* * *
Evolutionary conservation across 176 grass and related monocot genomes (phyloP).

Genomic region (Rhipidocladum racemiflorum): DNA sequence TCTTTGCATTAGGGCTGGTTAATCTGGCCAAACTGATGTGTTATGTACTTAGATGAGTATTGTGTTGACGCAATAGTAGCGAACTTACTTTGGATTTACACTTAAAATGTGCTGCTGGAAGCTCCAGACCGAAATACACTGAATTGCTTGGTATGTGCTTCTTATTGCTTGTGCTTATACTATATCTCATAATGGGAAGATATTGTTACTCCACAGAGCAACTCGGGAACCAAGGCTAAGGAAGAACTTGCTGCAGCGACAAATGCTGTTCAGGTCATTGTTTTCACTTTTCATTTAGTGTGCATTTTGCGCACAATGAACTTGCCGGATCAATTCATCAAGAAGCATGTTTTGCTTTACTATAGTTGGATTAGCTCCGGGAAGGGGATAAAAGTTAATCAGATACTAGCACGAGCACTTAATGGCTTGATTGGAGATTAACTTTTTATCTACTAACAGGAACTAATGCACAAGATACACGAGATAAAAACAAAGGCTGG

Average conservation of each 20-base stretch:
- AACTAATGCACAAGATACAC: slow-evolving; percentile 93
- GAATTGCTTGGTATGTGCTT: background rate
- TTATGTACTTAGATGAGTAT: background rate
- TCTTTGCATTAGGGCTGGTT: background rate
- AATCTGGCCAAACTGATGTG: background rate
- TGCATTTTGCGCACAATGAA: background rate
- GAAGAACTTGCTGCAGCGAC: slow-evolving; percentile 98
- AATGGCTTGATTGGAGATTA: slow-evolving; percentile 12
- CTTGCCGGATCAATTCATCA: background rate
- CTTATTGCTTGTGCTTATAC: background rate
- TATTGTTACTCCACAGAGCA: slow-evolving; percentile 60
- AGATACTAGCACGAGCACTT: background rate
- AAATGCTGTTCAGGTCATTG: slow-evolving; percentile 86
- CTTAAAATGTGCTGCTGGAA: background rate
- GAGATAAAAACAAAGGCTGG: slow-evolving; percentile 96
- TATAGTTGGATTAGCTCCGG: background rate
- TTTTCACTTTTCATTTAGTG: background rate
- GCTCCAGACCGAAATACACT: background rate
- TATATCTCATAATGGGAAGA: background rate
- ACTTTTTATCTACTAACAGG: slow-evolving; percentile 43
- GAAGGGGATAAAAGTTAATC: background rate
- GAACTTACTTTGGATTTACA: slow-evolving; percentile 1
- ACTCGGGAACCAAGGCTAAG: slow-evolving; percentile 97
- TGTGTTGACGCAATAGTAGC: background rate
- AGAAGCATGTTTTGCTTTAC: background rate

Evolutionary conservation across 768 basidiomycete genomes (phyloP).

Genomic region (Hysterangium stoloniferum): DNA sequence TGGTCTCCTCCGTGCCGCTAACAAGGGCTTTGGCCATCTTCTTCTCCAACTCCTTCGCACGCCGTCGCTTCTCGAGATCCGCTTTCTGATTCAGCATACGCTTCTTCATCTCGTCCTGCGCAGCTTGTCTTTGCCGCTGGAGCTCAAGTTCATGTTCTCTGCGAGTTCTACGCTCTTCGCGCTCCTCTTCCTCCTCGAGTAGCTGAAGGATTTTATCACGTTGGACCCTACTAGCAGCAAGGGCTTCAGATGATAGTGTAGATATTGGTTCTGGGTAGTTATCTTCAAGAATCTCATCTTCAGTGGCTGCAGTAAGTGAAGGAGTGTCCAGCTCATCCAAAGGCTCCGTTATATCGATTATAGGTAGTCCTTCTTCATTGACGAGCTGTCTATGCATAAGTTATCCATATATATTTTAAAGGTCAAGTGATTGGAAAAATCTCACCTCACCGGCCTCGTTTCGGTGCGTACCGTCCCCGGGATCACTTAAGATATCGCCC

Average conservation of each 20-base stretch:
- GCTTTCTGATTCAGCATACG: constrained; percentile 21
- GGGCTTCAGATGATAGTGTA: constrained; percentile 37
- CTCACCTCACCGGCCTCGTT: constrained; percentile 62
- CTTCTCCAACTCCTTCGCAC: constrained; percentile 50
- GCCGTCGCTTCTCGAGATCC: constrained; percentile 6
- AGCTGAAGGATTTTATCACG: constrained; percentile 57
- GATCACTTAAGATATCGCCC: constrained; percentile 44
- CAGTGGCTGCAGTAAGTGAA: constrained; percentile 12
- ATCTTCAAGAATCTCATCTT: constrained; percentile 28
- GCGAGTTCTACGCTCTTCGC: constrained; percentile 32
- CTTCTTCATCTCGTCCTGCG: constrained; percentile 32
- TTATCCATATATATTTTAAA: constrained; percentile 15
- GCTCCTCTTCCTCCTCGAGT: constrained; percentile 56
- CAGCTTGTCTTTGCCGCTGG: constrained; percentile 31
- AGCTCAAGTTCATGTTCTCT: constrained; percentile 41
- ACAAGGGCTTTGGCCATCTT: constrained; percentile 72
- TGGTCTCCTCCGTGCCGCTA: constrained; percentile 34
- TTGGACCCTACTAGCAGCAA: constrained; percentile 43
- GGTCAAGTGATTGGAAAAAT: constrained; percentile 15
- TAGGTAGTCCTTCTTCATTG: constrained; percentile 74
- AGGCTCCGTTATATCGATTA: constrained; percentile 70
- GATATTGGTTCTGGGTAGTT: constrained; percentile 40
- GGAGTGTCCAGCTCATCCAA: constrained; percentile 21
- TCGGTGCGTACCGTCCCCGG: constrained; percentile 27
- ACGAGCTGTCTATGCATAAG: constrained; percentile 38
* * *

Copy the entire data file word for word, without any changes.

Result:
Evolutionary conservation across 176 grass and related monocot genomes (phyloP).

Genomic region (Rhipidocladum racemiflorum): DNA sequence TCTTTGCATTAGGGCTGGTTAATCTGGCCAAACTGATGTGTTATGTACTTAGATGAGTATTGTGTTGACGCAATAGTAGCGAACTTACTTTGGATTTACACTTAAAATGTGCTGCTGGAAGCTCCAGACCGAAATACACTGAATTGCTTGGTATGTGCTTCTTATTGCTTGTGCTTATACTATATCTCATAATGGGAAGATATTGTTACTCCACAGAGCAACTCGGGAACCAAGGCTAAGGAAGAACTTGCTGCAGCGACAAATGCTGTTCAGGTCATTGTTTTCACTTTTCATTTAGTGTGCATTTTGCGCACAATGAACTTGCCGGATCAATTCATCAAGAAGCATGTTTTGCTTTACTATAGTTGGATTAGCTCCGGGAAGGGGATAAAAGTTAATCAGATACTAGCACGAGCACTTAATGGCTTGATTGGAGATTAACTTTTTATCTACTAACAGGAACTAATGCACAAGATACACGAGATAAAAACAAAGGCTGG

Average conservation of each 20-base stretch:
- AACTAATGCACAAGATACAC: slow-evolving; percentile 93
- GAATTGCTTGGTATGTGCTT: background rate
- TTATGTACTTAGATGAGTAT: background rate
- TCTTTGCATTAGGGCTGGTT: background rate
- AATCTGGCCAAACTGATGTG: background rate
- TGCATTTTGCGCACAATGAA: background rate
- GAAGAACTTGCTGCAGCGAC: slow-evolving; percentile 98
- AATGGCTTGATTGGAGATTA: slow-evolving; percentile 12
- CTTGCCGGATCAATTCATCA: background rate
- CTTATTGCTTGTGCTTATAC: background rate
- TATTGTTACTCCACAGAGCA: slow-evolving; percentile 60
- AGATACTAGCACGAGCACTT: background rate
- AAATGCTGTTCAGGTCATTG: slow-evolving; percentile 86
- CTTAAAATGTGCTGCTGGAA: background rate
- GAGATAAAAACAAAGGCTGG: slow-evolving; percentile 96
- TATAGTTGGATTAGCTCCGG: background rate
- TTTTCACTTTTCATTTAGTG: background rate
- GCTCCAGACCGAAATACACT: background rate
- TATATCTCATAATGGGAAGA: background rate
- ACTTTTTATCTACTAACAGG: slow-evolving; percentile 43
- GAAGGGGATAAAAGTTAATC: background rate
- GAACTTACTTTGGATTTACA: slow-evolving; percentile 1
- ACTCGGGAACCAAGGCTAAG: slow-evolving; percentile 97
- TGTGTTGACGCAATAGTAGC: background rate
- AGAAGCATGTTTTGCTTTAC: background rate

Evolutionary conservation across 768 basidiomycete genomes (phyloP).

Genomic region (Hysterangium stoloniferum): DNA sequence TGGTCTCCTCCGTGCCGCTAACAAGGGCTTTGGCCATCTTCTTCTCCAACTCCTTCGCACGCCGTCGCTTCTCGAGATCCGCTTTCTGATTCAGCATACGCTTCTTCATCTCGTCCTGCGCAGCTTGTCTTTGCCGCTGGAGCTCAAGTTCATGTTCTCTGCGAGTTCTACGCTCTTCGCGCTCCTCTTCCTCCTCGAGTAGCTGAAGGATTTTATCACGTTGGACCCTACTAGCAGCAAGGGCTTCAGATGATAGTGTAGATATTGGTTCTGGGTAGTTATCTTCAAGAATCTCATCTTCAGTGGCTGCAGTAAGTGAAGGAGTGTCCAGCTCATCCAAAGGCTCCGTTATATCGATTATAGGTAGTCCTTCTTCATTGACGAGCTGTCTATGCATAAGTTATCCATATATATTTTAAAGGTCAAGTGATTGGAAAAATCTCACCTCACCGGCCTCGTTTCGGTGCGTACCGTCCCCGGGATCACTTAAGATATCGCCC

Average conservation of each 20-base stretch:
- GCTTTCTGATTCAGCATACG: constrained; percentile 21
- GGGCTTCAGATGATAGTGTA: constrained; percentile 37
- CTCACCTCACCGGCCTCGTT: constrained; percentile 62
- CTTCTCCAACTCCTTCGCAC: constrained; percentile 50
- GCCGTCGCTTCTCGAGATCC: constrained; percentile 6
- AGCTGAAGGATTTTATCACG: constrained; percentile 57
- GATCACTTAAGATATCGCCC: constrained; percentile 44
- CAGTGGCTGCAGTAAGTGAA: constrained; percentile 12
- ATCTTCAAGAATCTCATCTT: constrained; percentile 28
- GCGAGTTCTACGCTCTTCGC: constrained; percentile 32
- CTTCTTCATCTCGTCCTGCG: constrained; percentile 32
- TTATCCATATATATTTTAAA: constrained; percentile 15
- GCTCCTCTTCCTCCTCGAGT: constrained; percentile 56
- CAGCTTGTCTTTGCCGCTGG: constrained; percentile 31
- AGCTCAAGTTCATGTTCTCT: constrained; percentile 41
- ACAAGGGCTTTGGCCATCTT: constrained; percentile 72
- TGGTCTCCTCCGTGCCGCTA: constrained; percentile 34
- TTGGACCCTACTAGCAGCAA: constrained; percentile 43
- GGTCAAGTGATTGGAAAAAT: constrained; percentile 15
- TAGGTAGTCCTTCTTCATTG: constrained; percentile 74
- AGGCTCCGTTATATCGATTA: constrained; percentile 70
- GATATTGGTTCTGGGTAGTT: constrained; percentile 40
- GGAGTGTCCAGCTCATCCAA: constrained; percentile 21
- TCGGTGCGTACCGTCCCCGG: constrained; percentile 27
- ACGAGCTGTCTATGCATAAG: constrained; percentile 38